Table 2.   Themes relating to professional enrichment
CategoryExampleParticipants
  1. GP = general practitioner; PM = practice manager; S = student; pGP = precepting GP involved in PRCC; npGP = non-precepting GP; sGP = precepting GP on short-term rotations; PRCC = Flinders University Parallel Rural Community Curriculum

Precepting provides variety from routine consulting‘Having a student does give a different dimension. I was just thinking this morning that it adds variety to my practice’ (sGP12)pGP2, pGP5, PM5, PM7, pGP9, sGP11, sGP12, pGP25, pGP26, pGP31, pGP32, pGP33, S37, S38
Precepting provides intellectual stimulation‘I find it more stimulating and more interesting than working alone’ (sGP10)sGP10, sGP12, pGP13, pGP25
Precepting supports self-reflection on the doctor’s clinical approach‘I don’t think it affects my capacity to provide good patient care. It may even enhance it. It makes you think. You can get through the day without thinking, and we do forget to question ourselves. “Why are you doing this? Why are you doing that? Or are there better ways?” Things I take for granted’ (pGP26)PM4, pGP5, sGP12, pGP15, PM16, sGP17, npGP18, pGP19, pGP21, pGP25, npGP30
Precepting facilitates personal learning‘The students are more up to date on the technical knowledge and we get that technical knowledge from them. We pass our practical skills on to them so that they can go out to the community when they finish. [It’s] an exchange. I find that really stimulating’ (sGP10)PM4, pGP3, pGP5, pGP9, sGP10, sGP12, pGP14, pGP15, sGP17, npGP18, pGP19, npGP20, pGP21, pGP24, pGP31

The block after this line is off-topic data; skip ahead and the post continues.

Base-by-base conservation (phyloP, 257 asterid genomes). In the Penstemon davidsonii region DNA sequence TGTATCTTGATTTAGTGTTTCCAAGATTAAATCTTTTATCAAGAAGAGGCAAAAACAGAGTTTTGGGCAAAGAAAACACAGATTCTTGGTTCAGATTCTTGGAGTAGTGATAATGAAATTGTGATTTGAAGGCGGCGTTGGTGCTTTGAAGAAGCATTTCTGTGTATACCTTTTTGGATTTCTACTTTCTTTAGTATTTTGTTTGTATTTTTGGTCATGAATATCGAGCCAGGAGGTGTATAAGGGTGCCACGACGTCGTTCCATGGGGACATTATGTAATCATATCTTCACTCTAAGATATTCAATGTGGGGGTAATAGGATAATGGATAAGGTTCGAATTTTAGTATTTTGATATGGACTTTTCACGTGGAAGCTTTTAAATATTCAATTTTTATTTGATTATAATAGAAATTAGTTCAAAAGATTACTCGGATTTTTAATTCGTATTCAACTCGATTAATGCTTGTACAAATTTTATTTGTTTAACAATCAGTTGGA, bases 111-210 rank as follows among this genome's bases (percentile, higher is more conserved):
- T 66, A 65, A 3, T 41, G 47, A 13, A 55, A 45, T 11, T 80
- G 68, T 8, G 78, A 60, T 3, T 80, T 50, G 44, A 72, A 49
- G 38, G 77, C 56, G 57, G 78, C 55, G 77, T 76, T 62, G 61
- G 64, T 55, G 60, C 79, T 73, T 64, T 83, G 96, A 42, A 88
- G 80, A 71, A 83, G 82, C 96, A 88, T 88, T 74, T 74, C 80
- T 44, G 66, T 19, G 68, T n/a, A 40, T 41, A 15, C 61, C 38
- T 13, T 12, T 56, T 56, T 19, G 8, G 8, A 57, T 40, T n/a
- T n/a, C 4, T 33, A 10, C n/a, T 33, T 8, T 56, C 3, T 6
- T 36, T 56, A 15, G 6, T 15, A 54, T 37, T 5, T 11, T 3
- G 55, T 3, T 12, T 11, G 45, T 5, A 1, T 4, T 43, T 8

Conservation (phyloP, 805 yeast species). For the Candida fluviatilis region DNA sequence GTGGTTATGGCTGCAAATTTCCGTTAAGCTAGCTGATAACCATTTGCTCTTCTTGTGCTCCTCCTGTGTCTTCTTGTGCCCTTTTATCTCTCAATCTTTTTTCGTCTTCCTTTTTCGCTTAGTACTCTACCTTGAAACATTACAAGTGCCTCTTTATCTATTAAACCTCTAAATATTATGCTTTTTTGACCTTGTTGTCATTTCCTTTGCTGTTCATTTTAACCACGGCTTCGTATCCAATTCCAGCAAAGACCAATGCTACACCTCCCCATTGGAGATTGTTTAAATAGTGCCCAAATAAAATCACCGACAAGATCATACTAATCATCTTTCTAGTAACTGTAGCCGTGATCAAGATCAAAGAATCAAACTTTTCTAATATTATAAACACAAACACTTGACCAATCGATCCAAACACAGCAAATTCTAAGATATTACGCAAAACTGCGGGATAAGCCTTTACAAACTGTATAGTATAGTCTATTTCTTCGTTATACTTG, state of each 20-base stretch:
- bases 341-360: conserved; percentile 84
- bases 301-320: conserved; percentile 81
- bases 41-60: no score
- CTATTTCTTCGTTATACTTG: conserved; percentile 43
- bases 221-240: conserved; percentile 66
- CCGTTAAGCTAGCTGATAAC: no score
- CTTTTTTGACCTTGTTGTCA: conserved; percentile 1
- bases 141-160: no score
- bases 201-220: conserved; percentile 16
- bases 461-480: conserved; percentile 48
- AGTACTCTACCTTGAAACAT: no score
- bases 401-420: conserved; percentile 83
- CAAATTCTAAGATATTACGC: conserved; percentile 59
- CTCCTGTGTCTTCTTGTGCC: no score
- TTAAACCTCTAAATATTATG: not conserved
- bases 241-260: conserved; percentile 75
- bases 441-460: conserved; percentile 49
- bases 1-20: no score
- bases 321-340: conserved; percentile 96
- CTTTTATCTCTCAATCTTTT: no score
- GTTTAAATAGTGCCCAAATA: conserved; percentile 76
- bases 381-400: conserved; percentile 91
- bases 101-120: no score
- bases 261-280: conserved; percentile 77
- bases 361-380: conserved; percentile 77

Precepting supports the perception of self as a master/teacher‘I see my role as a teacher and educator of patients and to the upcoming generation of doctors’ (sGP1)sGP1, pGP8, pGP10, sGP12, pGP13, pGP15, pGP31
Precepting enhances access to a community of practice‘If we enjoy our work we like to share with people appropriately… We can share it with doctors in training and students are just another level. I look upon a student as [an] extrapolation of [a] continuum: undergraduate student, postgraduate, doctor. They are all the same sort of people [it’s] purely [about] where they have got [to] in their skill-based learning. I think it is just a case of sharing the things that I do, and then giving them the chance to see what can be done, how some people do things and then hopefully then they can make up their minds about what things they would like to do. It’s a sense of commitment to the medical ethos, and being involved in bringing other people into it’ (sGP17)sGP12, PM16, sGP17, pGP25, pGP27, npGP30, pGP32
Precepting brings kudos and recognition‘I think that you’re becoming a more valued part of the system in helping to teach them: more valued by ourselves, by [university name] and by the community’ (pGP5)sGP1, pGP2, pGP3, pGP5, PM7, pGP8, pGP9, sGP10, PM16, pGP27, npGP30, pGP33, S35, S40
Precepting allows the preceptor to ‘give back’‘I always feel that somebody tutored me, whether they wanted to do it or not. But somebody had to do it in order for me to gain something academically and become a doctor one day. It is a way of giving back’ (pGP21)sGP1, PM4, PM7, pGP8, pGP13, pGP14, PM16, pGP21, pGP22, pGP26, npGP30, pGP31, pGP32, S36, S38
Precepting supports recruitment and succession‘I think that there always is a possible workforce advantage although that’s not why we do it. I think that if we can provide a good quality experience for students in a rural environment there is a fair chance that some of those might work in a rural environment in the future; all be it may be not here, but somewhere’ (pGP5)sGP1, pGP2, PM4, pGP5, PM6, pGP8, sGP11, pGP13, PM16, sGP17, npGP18, sPM23, pGP29, npGP30